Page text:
Tuesday, July 17, 2007

Knitting, yarn, art, and happiness pie

Hi y'all. I have many things to report but I'll probably forget half of them so stay tuned for further blogging in the future. The Summer Stash Swap is well underway and swappers are sending packages to one another daily. I love it!! Everyone participating is so conscientious and thoughtful. I'm definitely doing this again next year. I'm still beside myself with joy with the yarn I got up in Pittsburgh and, to top it all off, I received the yarn I ordered from the Three Peas Shoppette on Etsy when I got back into town. I haven't had a minute to photograph it yet but I will regale y'all with photos of this beautiful yarn as soon as possible. It's lovingly hand-dyed by the fabulous Emily B. and I feel like I got it for a steal. How could you go wrong?

  • The MAN socks are officially now the me socks. I finished one (fantastic, by the way) and it fit me perfectly which meant that there was no way it was going to fit over Travis' foot. I'll be finishing the matching sock so I have a pair and starting a pair of socks for Travis once again. This time, they will be toe-up socks. Photos of my single sock and progress on the second sock are forthcoming.
  • My first Knit Picks test knitting item is going along quite well. They sent me yarn and a pattern and I commenced to knitting. There is a lot (A LOT) of intarsia involved so I'm sharpening my intarsia skills. I'm using their "Wool of the Andes," which is 100% Peruvian wool. It's very even and quite springy with a wonderful bounce to it. It lends to beautiful stitch definition and, on US size 8 needles, it knits up into a nice, drapey fabric, not too dense or stiff. I'll take a progress shot of that so y'all can check it out.
  • I whipped out three dishcloths (using the Woven stitch) while on vacation. I used a baby cotton that I had in my stash and I am just as pleased with the results from using it as I was using the Peaches and Cream brand available at Sprawl-mart. On a side note, I did grab two balls of Peaches and Cream cotton from Sprawl-mart when I was on vacation. They had a vibrant red variegated one that I couldn't pass up because it would go perfectly in my mama's kitchen. I think I'm hooked on dishcloths and that particular stitch pattern rocks. I make them as follows: CO an even number of stitches (I use 44). Knit in seed stitch (aka moss stitch, depending where you are) for four rows. Row five: Knit first four stitches in seed stitch pattern then start the woven stitch (knit second stitch on the needle without removing it, then knit the first stitch on the needle and slide both stitches off the needle. repeat to last four stitches.). Knit in woven stitch to the last four stitches. Knit last four stitches in seed stitch pattern. On the purl side of the cloth, for the woven stitch, purl the second stitch on the needle without sliding it off the needle, then purl the first stitch on the needle and slide both off the needle. Repeat to last four stitches. Knit to within four rows of the desired length. Knit last four rows in seed stitch border. BO in seed stitch pattern. The seed stitch border helps to stabilize the whole thing so it doesn't roll all around.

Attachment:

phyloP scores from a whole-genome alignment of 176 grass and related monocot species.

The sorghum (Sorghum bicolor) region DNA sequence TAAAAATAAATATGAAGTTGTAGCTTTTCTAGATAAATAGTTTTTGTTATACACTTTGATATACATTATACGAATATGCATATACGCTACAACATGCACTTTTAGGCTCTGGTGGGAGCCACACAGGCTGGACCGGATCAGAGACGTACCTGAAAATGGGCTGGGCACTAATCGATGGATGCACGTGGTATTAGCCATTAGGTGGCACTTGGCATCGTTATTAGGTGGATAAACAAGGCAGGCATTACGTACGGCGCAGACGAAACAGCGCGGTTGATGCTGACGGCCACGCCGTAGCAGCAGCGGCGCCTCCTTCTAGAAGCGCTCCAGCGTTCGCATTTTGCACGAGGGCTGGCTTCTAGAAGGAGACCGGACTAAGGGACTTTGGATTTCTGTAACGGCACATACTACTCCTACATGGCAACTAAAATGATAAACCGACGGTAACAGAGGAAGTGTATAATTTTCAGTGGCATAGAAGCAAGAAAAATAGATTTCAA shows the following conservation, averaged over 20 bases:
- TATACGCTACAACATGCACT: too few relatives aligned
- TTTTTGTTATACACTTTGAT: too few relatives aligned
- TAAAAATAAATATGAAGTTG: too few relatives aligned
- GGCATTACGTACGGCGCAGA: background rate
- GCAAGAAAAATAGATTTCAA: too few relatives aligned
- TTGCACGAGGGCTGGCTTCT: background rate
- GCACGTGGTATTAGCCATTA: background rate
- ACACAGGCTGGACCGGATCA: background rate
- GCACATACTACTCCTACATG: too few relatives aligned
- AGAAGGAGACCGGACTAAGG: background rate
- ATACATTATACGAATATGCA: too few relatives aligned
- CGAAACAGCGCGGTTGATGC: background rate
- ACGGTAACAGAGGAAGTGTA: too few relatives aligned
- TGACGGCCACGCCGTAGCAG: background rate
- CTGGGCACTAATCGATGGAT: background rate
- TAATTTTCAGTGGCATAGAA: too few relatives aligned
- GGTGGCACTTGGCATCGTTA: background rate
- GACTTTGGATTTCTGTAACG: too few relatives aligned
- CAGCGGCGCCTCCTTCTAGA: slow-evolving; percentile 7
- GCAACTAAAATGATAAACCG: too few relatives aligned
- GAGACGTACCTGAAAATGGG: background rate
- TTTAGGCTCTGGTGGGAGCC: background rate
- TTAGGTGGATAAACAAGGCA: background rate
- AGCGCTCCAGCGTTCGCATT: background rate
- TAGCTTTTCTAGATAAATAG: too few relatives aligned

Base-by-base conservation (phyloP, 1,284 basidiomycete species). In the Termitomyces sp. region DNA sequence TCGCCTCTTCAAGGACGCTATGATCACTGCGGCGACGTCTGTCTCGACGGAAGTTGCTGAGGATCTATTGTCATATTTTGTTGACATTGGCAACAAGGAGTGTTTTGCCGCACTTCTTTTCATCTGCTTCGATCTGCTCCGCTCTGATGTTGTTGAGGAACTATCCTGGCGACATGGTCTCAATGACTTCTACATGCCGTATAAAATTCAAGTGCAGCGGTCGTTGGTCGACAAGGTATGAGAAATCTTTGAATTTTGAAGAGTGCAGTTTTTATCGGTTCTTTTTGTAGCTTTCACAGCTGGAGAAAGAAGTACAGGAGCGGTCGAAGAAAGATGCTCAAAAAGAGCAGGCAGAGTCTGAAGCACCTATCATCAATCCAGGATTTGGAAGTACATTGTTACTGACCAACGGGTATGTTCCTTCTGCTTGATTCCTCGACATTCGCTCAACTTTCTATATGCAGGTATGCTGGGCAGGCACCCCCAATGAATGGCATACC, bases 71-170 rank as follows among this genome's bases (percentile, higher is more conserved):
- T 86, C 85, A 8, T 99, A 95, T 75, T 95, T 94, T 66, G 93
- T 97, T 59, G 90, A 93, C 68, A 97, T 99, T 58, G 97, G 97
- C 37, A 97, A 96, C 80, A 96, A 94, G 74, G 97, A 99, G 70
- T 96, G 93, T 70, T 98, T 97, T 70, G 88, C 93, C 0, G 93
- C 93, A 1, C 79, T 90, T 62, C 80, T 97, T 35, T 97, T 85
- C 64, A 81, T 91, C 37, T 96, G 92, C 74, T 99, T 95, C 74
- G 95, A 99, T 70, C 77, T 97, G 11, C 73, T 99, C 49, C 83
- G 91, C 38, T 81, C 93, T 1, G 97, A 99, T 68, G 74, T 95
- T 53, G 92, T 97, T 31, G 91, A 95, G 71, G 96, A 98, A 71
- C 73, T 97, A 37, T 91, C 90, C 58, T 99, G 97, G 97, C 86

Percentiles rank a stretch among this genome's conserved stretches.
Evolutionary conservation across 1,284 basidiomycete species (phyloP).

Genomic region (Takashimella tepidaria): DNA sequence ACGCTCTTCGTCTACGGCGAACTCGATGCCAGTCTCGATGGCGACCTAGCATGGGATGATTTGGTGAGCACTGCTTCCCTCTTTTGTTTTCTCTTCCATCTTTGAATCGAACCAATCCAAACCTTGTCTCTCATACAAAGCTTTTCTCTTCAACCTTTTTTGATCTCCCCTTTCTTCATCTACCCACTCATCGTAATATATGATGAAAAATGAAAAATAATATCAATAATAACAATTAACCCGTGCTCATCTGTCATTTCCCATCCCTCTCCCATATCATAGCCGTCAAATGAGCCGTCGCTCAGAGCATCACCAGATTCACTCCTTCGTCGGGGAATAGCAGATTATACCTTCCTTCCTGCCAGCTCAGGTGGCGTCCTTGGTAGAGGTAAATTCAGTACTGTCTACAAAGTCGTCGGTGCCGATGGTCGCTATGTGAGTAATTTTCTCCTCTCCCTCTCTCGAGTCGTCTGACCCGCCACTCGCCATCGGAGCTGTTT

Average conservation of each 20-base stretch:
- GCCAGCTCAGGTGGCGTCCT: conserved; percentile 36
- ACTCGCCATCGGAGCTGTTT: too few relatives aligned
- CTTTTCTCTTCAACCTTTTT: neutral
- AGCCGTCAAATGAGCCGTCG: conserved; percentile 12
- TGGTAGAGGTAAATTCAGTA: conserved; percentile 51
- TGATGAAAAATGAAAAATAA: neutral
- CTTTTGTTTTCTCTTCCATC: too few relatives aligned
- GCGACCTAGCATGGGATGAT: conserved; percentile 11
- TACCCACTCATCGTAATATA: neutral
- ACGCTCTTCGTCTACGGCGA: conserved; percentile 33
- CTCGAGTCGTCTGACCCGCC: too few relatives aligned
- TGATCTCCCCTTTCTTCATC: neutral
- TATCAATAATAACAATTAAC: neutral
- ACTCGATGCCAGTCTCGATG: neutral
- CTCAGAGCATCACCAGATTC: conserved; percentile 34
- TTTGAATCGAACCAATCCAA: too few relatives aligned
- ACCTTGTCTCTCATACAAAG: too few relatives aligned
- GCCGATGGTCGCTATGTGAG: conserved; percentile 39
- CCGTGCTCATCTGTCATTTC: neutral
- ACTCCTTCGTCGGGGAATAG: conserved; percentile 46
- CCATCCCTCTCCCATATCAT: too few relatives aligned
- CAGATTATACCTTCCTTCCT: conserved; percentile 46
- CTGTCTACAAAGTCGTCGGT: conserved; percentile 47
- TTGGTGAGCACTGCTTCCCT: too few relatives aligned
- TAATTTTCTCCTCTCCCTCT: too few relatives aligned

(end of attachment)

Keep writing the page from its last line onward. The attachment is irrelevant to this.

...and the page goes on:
• On a random, non-knitting side note, we saw this owl: This one looks like my cat, Penelope. at the Carnegie museum in Pittsburgh. It reminded us of our cat, Penelope. I though I would share it with you.
  • Knit Picks customer service rocks. If you have any problem at all with your order, call them and they will make it right. They are awesome. (and I'm not just saying that because I "work" for them.)
Partaking in culture:
  • I promised some good photos from the Carnegie museum and here are a few of my favorite things from there. Most of my photos are more like reference photos so I'm just sharing the highlights here. This particular photo appealed to my macabre sense of humor. Hahahaha. What a funny way to display a bird. It just struck me as a really odd way to display a bird. Quite funny though. hehehe
  • They had an Egyptian exhibit there and I saw this: Egyptian drop spindle. Very cool. It's a drop spindle! How freakin' cool is that? I had no idea the drop spindle hailed from that far back in time. I was pleasantly surprised.
  • This is a beautiful Chinese vase that had inspiring colors. Beautiful Chinese vase that inspired me. I loved the combinations and the contrast in the colors. If you look closely at the photo (or click it to see it bigger), you can see Travis in the background equally as captivated by a piece of art. We had such a wonderful museum visit...both of us are big art buffs and, by the time we left, we had heads full of art and beauty.
  • Who doesn't love a big Buddha? I love a big Buddha.
So, for the moment, that's all I've got. I have some fantastic photos of the outdoor cats in TN that hung out with me while I finished my book. I'll get them off my camera on to you so you can bask in their ridiculous cuteness. I'll also be taking lotsa photos of yarn and other delicious things so I'll see you soon, bloglings and blogettes. I hope you are having a wonderful day.
Transmission Ended


Julie said...

Not only did the Ancient Egyptians use drop spindles, they used them to WET SPIN linen. Is that insane or what??

There's an archeologist who specializes in textiles who claims that string/yarn is mankind's first invention, pre-dating even flint tools. She may be right. Love it.

Valerie said...

I love going to museums. It's always to interesting seeing the elements of the past.